The massive clean-up following last month's storm has forced revisions on how the $1 billion in economic development aid Gov. Andrew Cuomo pledged for the Buffalo Niagara region will be used.
Cuomo, who announced the aid in January, had hoped to have a detailed plan for how the aid would be spent during the next few years by this year's holiday season. However, the devastation created by last month's so-called Superstorm Sandy to metropolitan New York City has delayed that process.
"The 'Buffalo Billion' is being worked on," said Lt. Gov. Robert Duffy following a news event at Rich Products Corp. headquarters Monday. "I think we are getting closer."
Duffy admitted state officials have been so focused on Hurricane Sandy-related issues that other initiatives around the state have been forced to the background - albeit for a brief period of time.
Duffy, however, stressed Cuomo remains committed to seeing his economic development aid pledge to the Buffalo Niagara region fulfilled.
"Unfortunately, the damage from Sandy was so great, it has taken a collective effort by a lot of people to help out," Duffy said.
The lieutenant governor stressed the $1 billion remains committed to the Buffalo Niagara region and will not be diverted downstate to help pay for storm repairs. Also, Cuomo will continue to keep the $100 million pledged to the region under last fall's Regional Development Council initiative in Western New York.
Cuomo is expected in Buffalo next week to give an update on the regional council economic development plan.
"His commitment on the 'Buffalo billion' will be held as he (Cuomo) stated," Duffy said. "Western New York will not be forgotten."
In other issues addressed by Duffy:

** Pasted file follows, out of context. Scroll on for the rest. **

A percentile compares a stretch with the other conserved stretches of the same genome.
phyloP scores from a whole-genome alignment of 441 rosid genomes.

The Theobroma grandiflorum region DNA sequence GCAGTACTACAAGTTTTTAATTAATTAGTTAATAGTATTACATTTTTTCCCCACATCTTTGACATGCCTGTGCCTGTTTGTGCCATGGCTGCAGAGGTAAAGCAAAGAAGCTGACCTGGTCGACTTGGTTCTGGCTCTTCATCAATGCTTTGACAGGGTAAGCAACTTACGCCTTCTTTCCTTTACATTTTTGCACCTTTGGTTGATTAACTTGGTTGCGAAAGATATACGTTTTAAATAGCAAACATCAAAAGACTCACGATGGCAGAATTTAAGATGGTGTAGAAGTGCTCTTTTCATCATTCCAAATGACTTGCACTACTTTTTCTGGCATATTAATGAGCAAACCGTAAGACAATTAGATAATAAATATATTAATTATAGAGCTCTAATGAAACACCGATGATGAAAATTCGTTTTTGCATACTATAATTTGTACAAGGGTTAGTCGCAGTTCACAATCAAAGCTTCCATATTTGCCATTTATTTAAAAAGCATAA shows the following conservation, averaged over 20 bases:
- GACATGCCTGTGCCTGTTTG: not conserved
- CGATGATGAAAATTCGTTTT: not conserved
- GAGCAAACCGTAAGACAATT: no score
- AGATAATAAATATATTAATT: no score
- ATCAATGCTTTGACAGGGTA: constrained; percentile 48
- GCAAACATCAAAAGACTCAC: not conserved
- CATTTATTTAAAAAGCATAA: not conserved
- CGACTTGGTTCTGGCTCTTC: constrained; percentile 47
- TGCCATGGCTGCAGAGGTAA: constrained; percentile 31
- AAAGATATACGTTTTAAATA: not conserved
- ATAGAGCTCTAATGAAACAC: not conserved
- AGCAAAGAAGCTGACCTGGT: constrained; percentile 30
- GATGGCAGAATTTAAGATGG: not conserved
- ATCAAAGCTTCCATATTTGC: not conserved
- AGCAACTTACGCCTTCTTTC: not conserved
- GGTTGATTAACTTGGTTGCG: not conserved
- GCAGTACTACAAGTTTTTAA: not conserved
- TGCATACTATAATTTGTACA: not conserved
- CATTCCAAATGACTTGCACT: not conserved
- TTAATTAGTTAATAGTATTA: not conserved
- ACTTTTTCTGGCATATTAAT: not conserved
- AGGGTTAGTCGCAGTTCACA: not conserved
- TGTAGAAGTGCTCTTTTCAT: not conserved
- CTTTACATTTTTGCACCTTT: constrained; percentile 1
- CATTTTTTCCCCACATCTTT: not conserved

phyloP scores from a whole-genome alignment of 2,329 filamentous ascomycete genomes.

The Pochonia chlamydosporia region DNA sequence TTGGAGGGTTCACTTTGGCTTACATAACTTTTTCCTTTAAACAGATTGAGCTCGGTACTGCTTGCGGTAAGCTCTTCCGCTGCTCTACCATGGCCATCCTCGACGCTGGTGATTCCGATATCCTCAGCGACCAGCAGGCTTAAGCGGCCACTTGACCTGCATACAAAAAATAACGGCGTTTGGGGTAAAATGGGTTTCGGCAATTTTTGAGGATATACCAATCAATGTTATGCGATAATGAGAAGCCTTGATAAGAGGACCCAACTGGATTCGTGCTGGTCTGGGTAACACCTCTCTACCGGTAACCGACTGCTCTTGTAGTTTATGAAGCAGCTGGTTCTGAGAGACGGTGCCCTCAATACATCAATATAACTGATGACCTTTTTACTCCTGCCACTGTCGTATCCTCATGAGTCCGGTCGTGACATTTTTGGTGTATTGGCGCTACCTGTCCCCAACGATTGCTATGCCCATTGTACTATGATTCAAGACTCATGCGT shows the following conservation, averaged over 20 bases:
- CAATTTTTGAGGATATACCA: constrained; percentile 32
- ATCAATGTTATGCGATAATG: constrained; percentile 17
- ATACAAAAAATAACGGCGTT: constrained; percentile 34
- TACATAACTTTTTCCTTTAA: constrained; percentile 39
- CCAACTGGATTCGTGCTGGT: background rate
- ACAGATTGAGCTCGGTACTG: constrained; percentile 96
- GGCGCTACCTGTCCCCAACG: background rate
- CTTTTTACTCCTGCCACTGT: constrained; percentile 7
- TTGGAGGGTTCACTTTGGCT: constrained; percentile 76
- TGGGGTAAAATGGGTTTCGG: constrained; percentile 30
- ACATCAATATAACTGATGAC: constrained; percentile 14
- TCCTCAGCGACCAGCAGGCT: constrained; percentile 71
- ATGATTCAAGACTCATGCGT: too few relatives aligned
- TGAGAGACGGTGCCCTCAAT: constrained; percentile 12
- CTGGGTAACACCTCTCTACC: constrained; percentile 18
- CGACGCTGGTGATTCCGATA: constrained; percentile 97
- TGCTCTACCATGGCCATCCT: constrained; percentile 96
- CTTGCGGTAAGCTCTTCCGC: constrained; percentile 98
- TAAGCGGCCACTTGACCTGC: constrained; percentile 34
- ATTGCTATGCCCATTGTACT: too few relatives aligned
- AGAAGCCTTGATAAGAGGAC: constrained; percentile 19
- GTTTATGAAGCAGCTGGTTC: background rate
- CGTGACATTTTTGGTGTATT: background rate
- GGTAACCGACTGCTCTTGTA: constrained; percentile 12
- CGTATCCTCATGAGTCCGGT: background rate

• Negotiations between the Buffalo Bills, New York state and Erie County for a new lease at Ralph Wilson Stadium are continuing. Duffy said he remains confident a new lease will be struck, although he did not put any time frame on when the talks will be concluded.
"We are in a very good place," Duffy said. "Both sides are working very hard to get it done."
Duffy said he talks regularly with top Bills executives Russ Brandon and Jeff Littmann, outside of team owner Ralph Wilson Jr., the key negotiators for the football team.
"Everything has been very positive," Duffy said.
• It remains unclear if Cuomo will sign legislation that will increase the ceiling on state-backed tax credits for historic restoration projects - raising the cap to $12 million from $5 million.
Developers, especially in Upstate communities like Buffalo, Rochester and Syracuse, have been pressing Cuomo for the tax credit increase. The measure, this summer, cleared both the state Assembly and Senate and remains on Cuomo's desk, awaiting his signature.
"Before he signs something, Gov. Cuomo wants to make sure New York can pay for it," Duffy said.
With New York facing a fiscal crisis, which has been made worse by Superstorm Sandy-related issues, Duffy said Cuomo is moving very cautiously when it comes to the state giving up potential revenues.
"We'd like to make sure, New York has the ability to pay for this without raising taxes or forcing new fees on people," Duffy said. "But, the fact that he (Cuomo) has not voted the bill and it is still sitting on his desk says something."